On October 22, the Council of the European Union reviewed the list of third countries included in Annex 1 of its recommendation on the gradual lifting of the temporary restrictions on non-essential travel into the EU, and according to the list, it is possible to travel to Estonia from Australia, Japan, New Zealand, Rwanda, Singapore, South Korea, Thailand and Uruguay. Starting from next week, only travelers arriving in Estonia from Uruguay are obligated to self-isolate for 10 days.

From September 1, people arriving in Estonia from high-risk countries can shorten the mandatory self-isolation and return to work by testing for COVID-19 at the airport and port.

Testing is free of charge for Estonian residents; foreigners can take the test at a cost of €67 and can pay on the spot by card.

Until the test results are known, a person must stay in complete self-isolation. In the case of a negative result, the person will be notified via text message, positive results will be communicated over the phone. The result will also be visible when entering the health information system with an ID card.

In the case of a negative test result, the person must stay in limited self-isolation for the first seven days following arrival to Estonia, i.e. the person can go to work and, for example, a shop, but unnecessary contacts must be avoided. The person should also keep their distance from others while at work.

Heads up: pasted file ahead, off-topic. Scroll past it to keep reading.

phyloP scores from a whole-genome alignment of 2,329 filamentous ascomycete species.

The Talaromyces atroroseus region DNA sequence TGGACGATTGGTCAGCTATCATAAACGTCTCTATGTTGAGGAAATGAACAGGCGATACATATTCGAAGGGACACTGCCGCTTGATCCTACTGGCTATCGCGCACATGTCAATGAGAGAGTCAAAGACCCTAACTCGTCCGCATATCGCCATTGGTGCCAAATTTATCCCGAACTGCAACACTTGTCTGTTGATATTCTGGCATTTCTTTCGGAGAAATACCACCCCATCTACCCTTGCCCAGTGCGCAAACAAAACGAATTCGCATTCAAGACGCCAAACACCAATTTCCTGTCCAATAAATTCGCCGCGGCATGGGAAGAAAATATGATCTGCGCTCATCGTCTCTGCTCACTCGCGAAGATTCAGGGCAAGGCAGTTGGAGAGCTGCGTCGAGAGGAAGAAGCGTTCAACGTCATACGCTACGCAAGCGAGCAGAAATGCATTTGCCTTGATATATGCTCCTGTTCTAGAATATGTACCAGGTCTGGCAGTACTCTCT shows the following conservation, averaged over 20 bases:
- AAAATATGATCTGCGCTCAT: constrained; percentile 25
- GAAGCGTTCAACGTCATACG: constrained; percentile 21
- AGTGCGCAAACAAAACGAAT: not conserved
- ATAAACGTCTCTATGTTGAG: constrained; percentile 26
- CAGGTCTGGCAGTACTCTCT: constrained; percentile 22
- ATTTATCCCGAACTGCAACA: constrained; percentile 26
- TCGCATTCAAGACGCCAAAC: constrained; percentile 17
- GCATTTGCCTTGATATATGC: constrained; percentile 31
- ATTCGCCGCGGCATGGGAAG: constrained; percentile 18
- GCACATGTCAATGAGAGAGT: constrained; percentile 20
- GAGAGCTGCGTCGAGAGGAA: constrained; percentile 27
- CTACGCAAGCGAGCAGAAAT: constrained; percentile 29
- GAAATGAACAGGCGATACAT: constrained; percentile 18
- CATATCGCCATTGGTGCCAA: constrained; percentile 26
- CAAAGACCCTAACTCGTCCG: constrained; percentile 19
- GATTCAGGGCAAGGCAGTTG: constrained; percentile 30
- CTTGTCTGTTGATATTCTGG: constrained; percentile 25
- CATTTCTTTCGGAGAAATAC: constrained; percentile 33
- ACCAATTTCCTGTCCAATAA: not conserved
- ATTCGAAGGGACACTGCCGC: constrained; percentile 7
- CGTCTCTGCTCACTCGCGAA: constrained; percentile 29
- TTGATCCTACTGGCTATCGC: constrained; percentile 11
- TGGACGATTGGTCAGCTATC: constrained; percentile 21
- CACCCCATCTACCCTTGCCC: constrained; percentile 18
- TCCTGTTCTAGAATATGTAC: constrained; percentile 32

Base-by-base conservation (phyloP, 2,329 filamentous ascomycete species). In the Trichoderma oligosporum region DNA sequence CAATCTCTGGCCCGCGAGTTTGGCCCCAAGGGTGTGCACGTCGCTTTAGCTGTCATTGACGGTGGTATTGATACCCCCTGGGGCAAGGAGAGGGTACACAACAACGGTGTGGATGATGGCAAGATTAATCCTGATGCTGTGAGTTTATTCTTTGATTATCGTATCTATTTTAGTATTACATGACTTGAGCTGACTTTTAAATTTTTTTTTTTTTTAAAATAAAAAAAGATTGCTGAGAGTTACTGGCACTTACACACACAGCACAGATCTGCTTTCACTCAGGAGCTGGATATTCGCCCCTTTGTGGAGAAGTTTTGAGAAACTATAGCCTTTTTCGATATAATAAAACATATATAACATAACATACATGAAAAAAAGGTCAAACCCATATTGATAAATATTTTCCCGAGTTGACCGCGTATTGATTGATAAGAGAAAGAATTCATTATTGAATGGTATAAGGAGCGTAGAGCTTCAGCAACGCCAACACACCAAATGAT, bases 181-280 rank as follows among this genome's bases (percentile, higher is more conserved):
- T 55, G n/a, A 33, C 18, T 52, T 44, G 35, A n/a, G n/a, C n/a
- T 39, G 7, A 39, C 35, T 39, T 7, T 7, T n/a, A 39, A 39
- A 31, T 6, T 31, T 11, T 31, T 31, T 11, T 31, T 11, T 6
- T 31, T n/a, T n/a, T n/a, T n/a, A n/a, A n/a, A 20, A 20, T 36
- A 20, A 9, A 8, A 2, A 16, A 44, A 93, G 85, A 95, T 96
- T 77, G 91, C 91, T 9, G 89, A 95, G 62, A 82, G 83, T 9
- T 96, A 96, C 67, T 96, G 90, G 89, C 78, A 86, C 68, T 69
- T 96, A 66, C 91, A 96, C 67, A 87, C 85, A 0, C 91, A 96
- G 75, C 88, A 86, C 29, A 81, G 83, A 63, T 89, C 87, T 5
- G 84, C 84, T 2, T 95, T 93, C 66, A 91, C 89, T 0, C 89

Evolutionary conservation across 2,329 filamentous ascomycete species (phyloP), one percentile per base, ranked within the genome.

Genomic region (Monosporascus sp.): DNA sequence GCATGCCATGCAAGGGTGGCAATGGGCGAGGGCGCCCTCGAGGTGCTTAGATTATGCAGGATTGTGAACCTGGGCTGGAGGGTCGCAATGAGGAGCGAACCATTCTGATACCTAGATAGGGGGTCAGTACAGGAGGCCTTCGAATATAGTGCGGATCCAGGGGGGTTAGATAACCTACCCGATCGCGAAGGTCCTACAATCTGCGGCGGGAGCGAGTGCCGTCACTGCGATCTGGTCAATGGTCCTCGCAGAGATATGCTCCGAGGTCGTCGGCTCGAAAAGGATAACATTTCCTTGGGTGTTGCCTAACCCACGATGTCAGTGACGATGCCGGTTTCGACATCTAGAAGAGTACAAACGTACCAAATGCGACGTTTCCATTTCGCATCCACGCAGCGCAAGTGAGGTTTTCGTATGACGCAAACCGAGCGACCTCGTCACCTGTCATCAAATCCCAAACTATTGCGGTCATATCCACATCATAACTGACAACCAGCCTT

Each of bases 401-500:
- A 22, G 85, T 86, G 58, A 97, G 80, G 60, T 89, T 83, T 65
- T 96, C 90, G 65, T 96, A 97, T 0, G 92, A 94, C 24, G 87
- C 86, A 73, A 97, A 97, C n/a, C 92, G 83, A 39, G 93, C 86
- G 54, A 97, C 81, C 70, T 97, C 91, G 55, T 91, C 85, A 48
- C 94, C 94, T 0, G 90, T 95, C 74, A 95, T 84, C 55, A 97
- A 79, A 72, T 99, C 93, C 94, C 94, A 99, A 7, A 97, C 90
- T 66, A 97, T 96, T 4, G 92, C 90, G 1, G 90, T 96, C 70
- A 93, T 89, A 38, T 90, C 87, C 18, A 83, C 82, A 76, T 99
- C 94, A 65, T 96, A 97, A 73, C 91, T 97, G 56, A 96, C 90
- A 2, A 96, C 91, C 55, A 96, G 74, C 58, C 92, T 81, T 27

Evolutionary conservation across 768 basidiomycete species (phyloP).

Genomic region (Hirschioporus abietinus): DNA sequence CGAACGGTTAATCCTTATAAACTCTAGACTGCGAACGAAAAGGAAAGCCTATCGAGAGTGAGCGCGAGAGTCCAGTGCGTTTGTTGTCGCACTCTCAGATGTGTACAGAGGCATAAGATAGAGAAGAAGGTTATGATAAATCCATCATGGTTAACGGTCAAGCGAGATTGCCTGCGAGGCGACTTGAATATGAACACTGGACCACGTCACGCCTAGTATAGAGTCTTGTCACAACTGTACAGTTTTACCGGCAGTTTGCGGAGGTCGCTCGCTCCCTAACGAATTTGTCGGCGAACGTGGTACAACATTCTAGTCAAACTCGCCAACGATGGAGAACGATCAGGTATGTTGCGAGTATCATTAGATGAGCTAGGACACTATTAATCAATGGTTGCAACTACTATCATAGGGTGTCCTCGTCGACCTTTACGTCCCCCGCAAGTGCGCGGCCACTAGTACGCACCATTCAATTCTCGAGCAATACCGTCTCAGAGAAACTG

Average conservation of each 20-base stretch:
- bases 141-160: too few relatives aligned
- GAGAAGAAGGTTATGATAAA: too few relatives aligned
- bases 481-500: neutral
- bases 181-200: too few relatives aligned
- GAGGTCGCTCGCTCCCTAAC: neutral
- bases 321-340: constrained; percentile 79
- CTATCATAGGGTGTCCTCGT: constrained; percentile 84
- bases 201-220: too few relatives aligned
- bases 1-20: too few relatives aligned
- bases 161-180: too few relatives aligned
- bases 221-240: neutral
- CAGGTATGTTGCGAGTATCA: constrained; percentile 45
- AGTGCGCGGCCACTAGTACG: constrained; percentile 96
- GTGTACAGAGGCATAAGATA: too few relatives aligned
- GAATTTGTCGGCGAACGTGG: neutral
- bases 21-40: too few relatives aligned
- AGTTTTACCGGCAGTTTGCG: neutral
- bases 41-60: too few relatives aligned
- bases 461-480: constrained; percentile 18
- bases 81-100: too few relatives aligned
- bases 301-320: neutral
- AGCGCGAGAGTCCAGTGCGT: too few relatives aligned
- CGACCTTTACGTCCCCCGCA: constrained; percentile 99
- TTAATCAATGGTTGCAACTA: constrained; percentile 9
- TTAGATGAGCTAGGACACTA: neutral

A second test must be performed no earlier than seven days after the results of the first test, and if it is also negative, a person can resume their daily life.

What does quarantine mean?

This means that within 14 calendar days of their arrival in Estonia, people must refrain from unnecessary contacts and can leave their place of residence or permanent accommodation only for seeing a doctor and shopping for food, essentials and medicines, or in emergencies.

Foreign ministry: Essential travel only

Due to the spread of the coronavirus, the Ministry of Foreign Affairs advises against any non-essential international travel.

In cases where travelling is essential, the Foreign Ministry advises keeping the following in mind:

  • Before planning your trip, please consult the Foreign Ministry website for the infection rate in your planned country of destination;
  • Stay up to date with possible travel restrictions in your destination – please consult the Reisi Targalt website, the ReOpen portal of the European Union, and, if necessary, contact the foreign mission of the country of destination for details;
  • Register your trip at the Foreign Ministry's Reisi Targalt website to allow us to notify you of possible travel restrictions;
  • Follow the recommendations of the Estonian Health Board for a safe flight to protect your health and that of others – if you show symptoms, please postpone your trip and contact your GP;
  • Take out travel insurance and carefully read the conditions of your insurance (including for travel interruptions caused by COVID-19);
  • At your destination, follow the instructions of local authorities and keep up to date with possible new restrictions;
  • On your return, follow the rules introduced in Estonia, monitor your health, and if you suspect you have been infected with the virus, contact your GP.

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Editor: Helen Wright